To Diet Soda or Not To Diet Soda, That is the Question

To Diet Soda or Not To Diet Soda, That is the Question

Kronborg Castle in Helsingør, Denmark, the scene of Shakespeare’s  Hamlet

Kronborg Castle in Helsingør, Denmark, the scene of Shakespeare’s Hamlet

Hamlet's mother at Elsinore Castle

Hamlet's mother at Elsinore Castle

My wife Jody and I recently went to Sweden for the wedding of dear friends. Before driving to Mullsjö (pronunciation here), we celebrated our 42nd anniversary with a visit to Denmark’s Kronborg Castle in Helsingør, north of Copenhagen. In English, it’s known as Elsinore, the spot where Shakespeare placed his tragedy about Hamlet. There were actors roaming the rooms and halls doing scenes from the play. It was a warm, sunny day that called for a cool drink – and therein lies the question.

These days, most of us know we should avoid added sugar and even its cousin, highly-processed grain. Sugar is flooded into most soft drinks, iced tea, sports drinks, fancy coffees, etc. But what about “diet” drinks, with artificial sweeteners? After all, they have no calories, so they can’t contribute to weight gain, right?

Wrong. Think of it this way: have you ever met or heard of anyone who has lost weight by drinking diet soda? Likely not, and the studies back that up:

  • The 2008 San Antonio Heart Study of 5,000+ adults – diet beverages increased the risk of obesity by 47%
  • The 1986 American Cancer Society survey of 78,000+ women found that diet soda drinkers were more likely to gain weight
  • And many others… including problems with cardiovascular disease and myriad other health issues.  

For a much more complete discussion, see Dr. Jason Fung’s The Obesity Code, Chapter 15.

Surely, drinks with “natural” sweeteners such as stevia or agave nectar (sounds heavenly), with fewer calories than beet-derived sugar will be acceptable? Unfortunately, no such luck. They still cause bloodstream spikes in glucose and insulin, and as Dr. Fung so eloquently points out, obesity and Type 2 diabetes are diseases of insulin resistance contracted gradually over years, not calories.

What to do? Don’t do what I did. Before studying and training to be a health coach, I thought it was time to lose a few pounds, so I dropped the sugar drinks and bought diet sodas by the case. I tried for months to like them and realized that it wasn’t an issue of taste – I just didn’t feel well after drinking them. And then once when my supply was fully depleted, I was forced to drink some plain seltzer water. Bingo! No more feeling lousy. I learned about the futility of diet drinks as a weight loss tactic much later.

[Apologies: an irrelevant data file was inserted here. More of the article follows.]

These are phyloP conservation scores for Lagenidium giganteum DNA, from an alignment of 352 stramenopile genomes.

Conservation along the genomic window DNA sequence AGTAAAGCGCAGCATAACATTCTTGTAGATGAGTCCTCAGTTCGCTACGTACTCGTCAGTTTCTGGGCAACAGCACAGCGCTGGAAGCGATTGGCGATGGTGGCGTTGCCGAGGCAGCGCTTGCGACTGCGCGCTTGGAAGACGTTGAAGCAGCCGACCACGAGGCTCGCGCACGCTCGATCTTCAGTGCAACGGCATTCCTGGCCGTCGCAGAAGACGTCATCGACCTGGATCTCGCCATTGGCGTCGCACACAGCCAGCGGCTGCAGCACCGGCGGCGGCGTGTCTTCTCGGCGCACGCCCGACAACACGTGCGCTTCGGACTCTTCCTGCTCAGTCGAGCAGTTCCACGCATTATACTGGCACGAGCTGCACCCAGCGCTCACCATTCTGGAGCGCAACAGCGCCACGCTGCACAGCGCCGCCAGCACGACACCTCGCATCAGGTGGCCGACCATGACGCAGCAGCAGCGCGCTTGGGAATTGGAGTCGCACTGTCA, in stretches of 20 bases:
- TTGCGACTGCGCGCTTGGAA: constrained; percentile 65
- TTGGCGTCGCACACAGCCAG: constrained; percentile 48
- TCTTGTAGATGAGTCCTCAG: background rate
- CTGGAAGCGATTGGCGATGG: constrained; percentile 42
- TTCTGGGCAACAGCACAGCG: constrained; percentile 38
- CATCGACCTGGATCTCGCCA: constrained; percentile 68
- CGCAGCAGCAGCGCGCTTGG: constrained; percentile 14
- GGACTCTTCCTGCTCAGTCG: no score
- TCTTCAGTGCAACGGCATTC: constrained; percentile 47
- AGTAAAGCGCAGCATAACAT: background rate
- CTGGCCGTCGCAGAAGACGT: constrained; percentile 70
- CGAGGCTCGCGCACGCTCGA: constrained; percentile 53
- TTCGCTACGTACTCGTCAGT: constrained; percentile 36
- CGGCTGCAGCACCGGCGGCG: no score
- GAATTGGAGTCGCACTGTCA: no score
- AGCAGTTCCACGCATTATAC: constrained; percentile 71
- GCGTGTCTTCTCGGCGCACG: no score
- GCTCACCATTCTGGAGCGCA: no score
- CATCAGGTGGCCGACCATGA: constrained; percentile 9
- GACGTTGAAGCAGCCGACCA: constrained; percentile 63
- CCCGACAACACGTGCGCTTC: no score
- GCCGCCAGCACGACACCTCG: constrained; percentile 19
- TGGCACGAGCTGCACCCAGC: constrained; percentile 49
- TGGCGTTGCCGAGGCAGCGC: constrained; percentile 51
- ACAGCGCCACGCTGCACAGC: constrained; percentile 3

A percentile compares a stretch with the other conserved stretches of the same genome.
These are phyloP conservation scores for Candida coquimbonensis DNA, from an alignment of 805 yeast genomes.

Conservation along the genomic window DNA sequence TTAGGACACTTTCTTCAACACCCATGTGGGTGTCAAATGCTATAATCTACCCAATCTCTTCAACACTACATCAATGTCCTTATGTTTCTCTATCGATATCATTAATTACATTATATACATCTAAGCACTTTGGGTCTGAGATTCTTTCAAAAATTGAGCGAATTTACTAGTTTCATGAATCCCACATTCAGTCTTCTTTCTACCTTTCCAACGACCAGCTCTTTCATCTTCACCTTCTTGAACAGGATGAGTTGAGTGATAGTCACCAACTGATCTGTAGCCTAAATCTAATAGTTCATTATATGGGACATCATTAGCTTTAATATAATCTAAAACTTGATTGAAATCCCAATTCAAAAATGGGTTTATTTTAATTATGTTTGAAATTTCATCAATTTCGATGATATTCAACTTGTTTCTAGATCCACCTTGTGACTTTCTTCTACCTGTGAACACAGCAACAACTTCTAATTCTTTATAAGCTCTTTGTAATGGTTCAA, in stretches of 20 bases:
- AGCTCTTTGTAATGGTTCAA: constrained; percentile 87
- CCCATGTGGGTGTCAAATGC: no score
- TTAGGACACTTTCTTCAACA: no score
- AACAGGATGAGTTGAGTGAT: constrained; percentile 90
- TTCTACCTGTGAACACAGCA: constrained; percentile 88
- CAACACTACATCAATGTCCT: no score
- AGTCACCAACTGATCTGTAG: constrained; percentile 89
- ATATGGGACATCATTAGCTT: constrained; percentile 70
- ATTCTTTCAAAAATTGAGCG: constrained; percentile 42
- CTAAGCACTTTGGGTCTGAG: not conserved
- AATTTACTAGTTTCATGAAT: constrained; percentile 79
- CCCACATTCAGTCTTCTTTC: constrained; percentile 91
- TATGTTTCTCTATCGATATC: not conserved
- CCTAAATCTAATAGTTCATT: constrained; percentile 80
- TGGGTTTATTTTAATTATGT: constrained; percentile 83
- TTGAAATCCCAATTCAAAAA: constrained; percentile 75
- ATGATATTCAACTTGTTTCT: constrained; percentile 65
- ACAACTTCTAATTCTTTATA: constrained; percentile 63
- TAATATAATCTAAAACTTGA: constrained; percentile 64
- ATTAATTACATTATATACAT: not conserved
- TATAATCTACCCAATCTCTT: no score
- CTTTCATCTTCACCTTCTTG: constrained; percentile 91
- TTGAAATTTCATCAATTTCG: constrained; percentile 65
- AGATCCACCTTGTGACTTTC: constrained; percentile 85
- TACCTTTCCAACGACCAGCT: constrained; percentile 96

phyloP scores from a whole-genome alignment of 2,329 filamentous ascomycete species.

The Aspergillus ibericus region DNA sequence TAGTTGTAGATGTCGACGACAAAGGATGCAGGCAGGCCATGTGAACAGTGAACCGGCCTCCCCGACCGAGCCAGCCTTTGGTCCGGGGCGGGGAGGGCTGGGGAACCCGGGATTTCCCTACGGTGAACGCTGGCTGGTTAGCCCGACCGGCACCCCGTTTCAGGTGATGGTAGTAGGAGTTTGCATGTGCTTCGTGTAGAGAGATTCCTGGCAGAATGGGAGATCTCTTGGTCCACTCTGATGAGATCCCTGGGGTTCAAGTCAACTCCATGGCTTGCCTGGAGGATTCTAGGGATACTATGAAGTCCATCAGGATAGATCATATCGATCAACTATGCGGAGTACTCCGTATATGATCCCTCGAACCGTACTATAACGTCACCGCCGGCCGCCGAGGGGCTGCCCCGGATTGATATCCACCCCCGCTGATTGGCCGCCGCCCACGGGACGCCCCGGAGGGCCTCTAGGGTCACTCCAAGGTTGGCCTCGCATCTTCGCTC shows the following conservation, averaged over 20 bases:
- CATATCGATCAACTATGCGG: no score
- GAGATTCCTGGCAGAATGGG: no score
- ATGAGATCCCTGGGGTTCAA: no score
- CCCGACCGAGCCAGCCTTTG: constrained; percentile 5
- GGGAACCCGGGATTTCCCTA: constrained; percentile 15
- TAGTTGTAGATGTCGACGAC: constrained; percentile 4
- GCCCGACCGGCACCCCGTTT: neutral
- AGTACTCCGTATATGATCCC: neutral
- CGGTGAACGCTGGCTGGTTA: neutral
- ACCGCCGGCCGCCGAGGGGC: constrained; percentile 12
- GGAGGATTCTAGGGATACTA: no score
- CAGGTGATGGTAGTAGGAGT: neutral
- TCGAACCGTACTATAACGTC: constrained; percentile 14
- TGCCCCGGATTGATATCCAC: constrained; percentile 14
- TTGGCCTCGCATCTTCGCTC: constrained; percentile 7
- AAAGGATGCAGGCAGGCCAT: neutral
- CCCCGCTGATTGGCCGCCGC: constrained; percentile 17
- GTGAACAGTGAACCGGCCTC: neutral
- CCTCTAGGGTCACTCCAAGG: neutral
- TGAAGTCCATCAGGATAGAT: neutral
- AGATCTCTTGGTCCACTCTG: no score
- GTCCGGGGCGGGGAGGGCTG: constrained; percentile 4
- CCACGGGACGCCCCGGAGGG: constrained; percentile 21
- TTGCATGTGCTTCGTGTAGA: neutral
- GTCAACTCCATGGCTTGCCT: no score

Here’s my take: avoid all sugary and artificially-sweetened drinks. Go cold turkey if you can, and be prepared to battle the devils in your glucose-driven metabolism for a while. (Hamlet, in Act II, Scene ii: “…and the devil hath power to assume a pleasing shape…”)

Or use diet drinks to wean yourself off the sugar drinks as part of a conscious plan. Use them for a short time, then wean yourself from them. How? Establish a S.M.A.R.T. goal:

Specific: to help me lose 20 pounds, or to help lower my insulin intake by 90%, etc.

Measurable: I drink 4 regular sodas per day. Starting Saturday, I’ll switch to 4 or fewer diet sodas. On days 8 – 21, I’ll transition to water – seltzer and mineral water are OK.

Attainable: I can do this; diet drinks and seltzer are easy to find, and this goal is within my reach.

Relevant: Yes, it’s both meaningful and worthwhile to me. It’s not being forced on me, and I can commit to it. I want those specific benefits.

Time-bound: One week of diet drinks, two of transition.

Then get a seltzer maker and crush some fresh lime into your drinks. Yummy!

Iced coffee.jpg

By the way, we sat outside the castle and enjoyed a cool, refreshing iced coffee before walking to the train station.

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